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Soil Freezing

Process Description

Sealing off the surrounding groundwater is a factor of decisive importance when excavating pits. Any inflow of water or soil must be reliably prevented. Special precautions are needed to protect personnel and equipment against such "surprises". Sheet piling is one method used; injection seals are another, or the groundwater level can also be lowered. Often enough, these precautions do not suffice on account of adverse soil conditions. Special solutions are needed in such cases, such as freezing the soil with liquid nitrogen.

Messer Solution

Liquid nitrogen is injected into the soil through freezing lances. The liquid nitrogen first flows downwards through the inner pipe, absorbing heat in the process and evaporates. The resultant cold gas emerges from the lance through the annular gap in the outer pipe. This gaseous nitrogen also transfers some of its tangible cold to the soil. The water contained in the soil freezes, forming a solid body of ice around the lance. With time, the bodies of ice around adjacent lances grow together to form a solid wall sealing the excavated pit.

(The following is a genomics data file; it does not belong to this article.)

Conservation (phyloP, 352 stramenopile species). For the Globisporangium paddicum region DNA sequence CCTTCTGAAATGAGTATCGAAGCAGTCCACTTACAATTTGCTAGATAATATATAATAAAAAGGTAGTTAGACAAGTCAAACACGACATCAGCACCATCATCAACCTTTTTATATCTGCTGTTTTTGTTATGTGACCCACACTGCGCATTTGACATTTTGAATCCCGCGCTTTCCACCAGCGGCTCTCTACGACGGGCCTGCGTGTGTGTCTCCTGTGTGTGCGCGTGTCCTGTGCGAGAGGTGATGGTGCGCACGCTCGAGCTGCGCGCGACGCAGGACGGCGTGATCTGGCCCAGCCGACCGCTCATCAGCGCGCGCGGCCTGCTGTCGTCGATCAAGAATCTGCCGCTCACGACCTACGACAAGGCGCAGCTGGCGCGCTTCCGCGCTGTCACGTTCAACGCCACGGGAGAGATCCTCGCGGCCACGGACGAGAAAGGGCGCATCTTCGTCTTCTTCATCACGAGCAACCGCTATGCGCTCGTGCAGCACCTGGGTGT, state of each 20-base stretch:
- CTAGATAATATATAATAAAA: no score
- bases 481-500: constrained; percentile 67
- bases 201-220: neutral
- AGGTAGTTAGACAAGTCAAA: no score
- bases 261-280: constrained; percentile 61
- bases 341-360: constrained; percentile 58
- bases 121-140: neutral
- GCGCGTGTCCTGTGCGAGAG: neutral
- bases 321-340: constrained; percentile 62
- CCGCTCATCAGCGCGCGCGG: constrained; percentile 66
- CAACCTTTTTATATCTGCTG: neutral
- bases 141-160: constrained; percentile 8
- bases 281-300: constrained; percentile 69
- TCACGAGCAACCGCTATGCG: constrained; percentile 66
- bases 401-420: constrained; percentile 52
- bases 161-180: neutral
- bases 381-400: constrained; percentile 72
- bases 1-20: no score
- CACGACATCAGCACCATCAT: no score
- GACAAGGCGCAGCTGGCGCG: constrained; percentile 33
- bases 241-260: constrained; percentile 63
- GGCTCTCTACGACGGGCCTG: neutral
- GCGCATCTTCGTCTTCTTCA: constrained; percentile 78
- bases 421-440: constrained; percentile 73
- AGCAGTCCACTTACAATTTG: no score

Your advantages at a glance

  • Quick and simple installation,
  • Short freezing times due to the large difference in temperature between refrigerant and soil,
  • Eco-friendly method (no chemicals, noiseless, no effluent),
  • High availability (liquid nitrogen is available in virtually unlimited quantities),
  • Solid bodies of ice can be created in any shape and size